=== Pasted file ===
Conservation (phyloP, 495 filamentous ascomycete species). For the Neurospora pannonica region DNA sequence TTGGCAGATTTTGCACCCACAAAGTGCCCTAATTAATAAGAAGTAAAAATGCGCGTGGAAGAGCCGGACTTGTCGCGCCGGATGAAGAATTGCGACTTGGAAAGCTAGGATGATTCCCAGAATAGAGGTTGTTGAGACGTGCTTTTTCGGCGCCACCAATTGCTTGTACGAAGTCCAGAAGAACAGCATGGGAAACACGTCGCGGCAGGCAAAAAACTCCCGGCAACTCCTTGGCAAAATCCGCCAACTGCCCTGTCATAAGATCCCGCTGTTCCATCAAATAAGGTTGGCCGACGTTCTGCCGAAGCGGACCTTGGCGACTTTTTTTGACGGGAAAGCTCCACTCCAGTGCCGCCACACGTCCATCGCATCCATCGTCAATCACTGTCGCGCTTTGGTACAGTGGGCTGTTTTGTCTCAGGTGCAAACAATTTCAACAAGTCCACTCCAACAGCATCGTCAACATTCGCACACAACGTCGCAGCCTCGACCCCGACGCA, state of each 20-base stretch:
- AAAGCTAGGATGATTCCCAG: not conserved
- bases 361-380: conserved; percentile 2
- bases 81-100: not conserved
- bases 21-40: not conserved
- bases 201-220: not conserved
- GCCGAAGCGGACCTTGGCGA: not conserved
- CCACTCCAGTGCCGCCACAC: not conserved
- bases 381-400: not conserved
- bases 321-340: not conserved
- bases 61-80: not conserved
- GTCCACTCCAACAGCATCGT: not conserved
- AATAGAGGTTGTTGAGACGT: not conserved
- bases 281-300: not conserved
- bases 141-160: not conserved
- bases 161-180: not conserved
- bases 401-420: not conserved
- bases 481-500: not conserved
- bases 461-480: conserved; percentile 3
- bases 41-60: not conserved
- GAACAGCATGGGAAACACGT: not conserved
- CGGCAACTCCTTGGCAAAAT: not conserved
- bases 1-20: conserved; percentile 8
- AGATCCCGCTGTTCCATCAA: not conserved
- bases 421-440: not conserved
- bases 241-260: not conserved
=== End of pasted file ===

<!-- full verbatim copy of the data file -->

Conservation (phyloP, 495 filamentous ascomycete species). For the Neurospora pannonica region DNA sequence TTGGCAGATTTTGCACCCACAAAGTGCCCTAATTAATAAGAAGTAAAAATGCGCGTGGAAGAGCCGGACTTGTCGCGCCGGATGAAGAATTGCGACTTGGAAAGCTAGGATGATTCCCAGAATAGAGGTTGTTGAGACGTGCTTTTTCGGCGCCACCAATTGCTTGTACGAAGTCCAGAAGAACAGCATGGGAAACACGTCGCGGCAGGCAAAAAACTCCCGGCAACTCCTTGGCAAAATCCGCCAACTGCCCTGTCATAAGATCCCGCTGTTCCATCAAATAAGGTTGGCCGACGTTCTGCCGAAGCGGACCTTGGCGACTTTTTTTGACGGGAAAGCTCCACTCCAGTGCCGCCACACGTCCATCGCATCCATCGTCAATCACTGTCGCGCTTTGGTACAGTGGGCTGTTTTGTCTCAGGTGCAAACAATTTCAACAAGTCCACTCCAACAGCATCGTCAACATTCGCACACAACGTCGCAGCCTCGACCCCGACGCA, state of each 20-base stretch:
- AAAGCTAGGATGATTCCCAG: not conserved
- bases 361-380: conserved; percentile 2
- bases 81-100: not conserved
- bases 21-40: not conserved
- bases 201-220: not conserved
- GCCGAAGCGGACCTTGGCGA: not conserved
- CCACTCCAGTGCCGCCACAC: not conserved
- bases 381-400: not conserved
- bases 321-340: not conserved
- bases 61-80: not conserved
- GTCCACTCCAACAGCATCGT: not conserved
- AATAGAGGTTGTTGAGACGT: not conserved
- bases 281-300: not conserved
- bases 141-160: not conserved
- bases 161-180: not conserved
- bases 401-420: not conserved
- bases 481-500: not conserved
- bases 461-480: conserved; percentile 3
- bases 41-60: not conserved
- GAACAGCATGGGAAACACGT: not conserved
- CGGCAACTCCTTGGCAAAAT: not conserved
- bases 1-20: conserved; percentile 8
- AGATCCCGCTGTTCCATCAA: not conserved
- bases 421-440: not conserved
- bases 241-260: not conserved